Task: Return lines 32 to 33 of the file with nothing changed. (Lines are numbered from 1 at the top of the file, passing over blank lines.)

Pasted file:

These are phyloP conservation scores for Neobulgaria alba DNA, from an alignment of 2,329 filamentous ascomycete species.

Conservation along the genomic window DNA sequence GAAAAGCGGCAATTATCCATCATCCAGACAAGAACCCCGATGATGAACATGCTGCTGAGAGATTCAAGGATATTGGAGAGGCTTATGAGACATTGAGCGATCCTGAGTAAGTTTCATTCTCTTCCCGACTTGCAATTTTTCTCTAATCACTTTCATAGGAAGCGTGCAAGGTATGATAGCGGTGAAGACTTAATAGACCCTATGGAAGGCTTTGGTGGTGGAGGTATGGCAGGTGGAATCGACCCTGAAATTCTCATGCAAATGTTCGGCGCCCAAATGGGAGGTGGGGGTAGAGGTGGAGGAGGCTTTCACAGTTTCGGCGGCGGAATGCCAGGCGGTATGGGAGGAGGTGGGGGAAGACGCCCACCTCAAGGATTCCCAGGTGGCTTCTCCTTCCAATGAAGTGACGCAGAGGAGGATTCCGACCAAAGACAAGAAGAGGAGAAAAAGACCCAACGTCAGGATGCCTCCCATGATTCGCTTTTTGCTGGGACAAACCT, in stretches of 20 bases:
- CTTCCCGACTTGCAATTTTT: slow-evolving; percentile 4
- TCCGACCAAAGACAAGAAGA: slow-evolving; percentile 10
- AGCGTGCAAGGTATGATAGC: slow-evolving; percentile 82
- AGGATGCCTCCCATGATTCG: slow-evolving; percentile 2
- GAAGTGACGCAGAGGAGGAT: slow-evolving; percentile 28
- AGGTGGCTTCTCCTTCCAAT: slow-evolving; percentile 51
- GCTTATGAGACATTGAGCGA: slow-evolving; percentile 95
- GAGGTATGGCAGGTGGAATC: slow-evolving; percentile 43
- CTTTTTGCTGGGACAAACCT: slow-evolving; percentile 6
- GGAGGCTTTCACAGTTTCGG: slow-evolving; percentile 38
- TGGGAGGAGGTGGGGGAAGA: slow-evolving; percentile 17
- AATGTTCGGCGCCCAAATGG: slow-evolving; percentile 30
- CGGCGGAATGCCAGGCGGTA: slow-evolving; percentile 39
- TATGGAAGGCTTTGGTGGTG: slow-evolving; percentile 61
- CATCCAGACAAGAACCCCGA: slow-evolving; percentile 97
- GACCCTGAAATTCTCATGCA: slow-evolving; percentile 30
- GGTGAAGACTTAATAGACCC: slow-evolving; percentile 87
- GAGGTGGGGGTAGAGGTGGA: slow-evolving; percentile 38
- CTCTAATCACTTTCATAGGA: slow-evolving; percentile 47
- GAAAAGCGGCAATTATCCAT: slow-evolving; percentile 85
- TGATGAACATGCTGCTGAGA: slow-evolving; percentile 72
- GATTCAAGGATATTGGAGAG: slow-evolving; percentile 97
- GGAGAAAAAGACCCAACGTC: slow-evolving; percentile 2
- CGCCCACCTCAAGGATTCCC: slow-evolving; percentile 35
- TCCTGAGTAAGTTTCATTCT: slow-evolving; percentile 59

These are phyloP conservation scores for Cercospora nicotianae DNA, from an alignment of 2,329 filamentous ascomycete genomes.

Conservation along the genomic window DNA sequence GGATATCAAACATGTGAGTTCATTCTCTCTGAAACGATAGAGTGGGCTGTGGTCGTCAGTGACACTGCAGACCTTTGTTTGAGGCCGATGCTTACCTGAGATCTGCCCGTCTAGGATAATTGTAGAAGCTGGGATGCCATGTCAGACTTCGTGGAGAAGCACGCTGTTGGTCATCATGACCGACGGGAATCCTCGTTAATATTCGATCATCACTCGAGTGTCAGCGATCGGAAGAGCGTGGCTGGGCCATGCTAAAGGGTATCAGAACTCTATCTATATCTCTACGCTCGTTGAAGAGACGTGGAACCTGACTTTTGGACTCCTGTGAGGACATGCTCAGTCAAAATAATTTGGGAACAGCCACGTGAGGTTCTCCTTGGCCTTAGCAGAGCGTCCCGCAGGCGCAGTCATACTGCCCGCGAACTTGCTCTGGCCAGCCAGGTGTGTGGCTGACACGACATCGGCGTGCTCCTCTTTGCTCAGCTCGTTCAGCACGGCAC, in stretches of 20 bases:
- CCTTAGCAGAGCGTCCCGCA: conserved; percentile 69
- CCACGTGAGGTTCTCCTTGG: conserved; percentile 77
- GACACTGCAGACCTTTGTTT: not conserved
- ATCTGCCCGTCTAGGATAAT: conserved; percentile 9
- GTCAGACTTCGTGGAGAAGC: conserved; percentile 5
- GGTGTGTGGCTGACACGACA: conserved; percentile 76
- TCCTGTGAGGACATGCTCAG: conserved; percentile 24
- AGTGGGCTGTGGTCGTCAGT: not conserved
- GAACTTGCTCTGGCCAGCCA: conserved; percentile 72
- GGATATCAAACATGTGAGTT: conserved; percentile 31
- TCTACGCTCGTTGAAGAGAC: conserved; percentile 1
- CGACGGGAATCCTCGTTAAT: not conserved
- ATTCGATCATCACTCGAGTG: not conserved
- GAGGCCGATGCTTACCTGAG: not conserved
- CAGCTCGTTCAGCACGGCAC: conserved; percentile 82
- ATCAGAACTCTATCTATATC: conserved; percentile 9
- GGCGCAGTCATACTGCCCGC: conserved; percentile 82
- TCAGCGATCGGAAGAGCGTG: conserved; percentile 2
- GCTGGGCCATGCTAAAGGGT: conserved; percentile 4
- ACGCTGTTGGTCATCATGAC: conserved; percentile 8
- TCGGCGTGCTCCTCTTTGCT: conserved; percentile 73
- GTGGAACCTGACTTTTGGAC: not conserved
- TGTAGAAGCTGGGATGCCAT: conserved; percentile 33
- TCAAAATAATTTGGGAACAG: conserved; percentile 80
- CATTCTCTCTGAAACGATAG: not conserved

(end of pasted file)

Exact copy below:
- GACACTGCAGACCTTTGTTT: not conserved
- ATCTGCCCGTCTAGGATAAT: conserved; percentile 9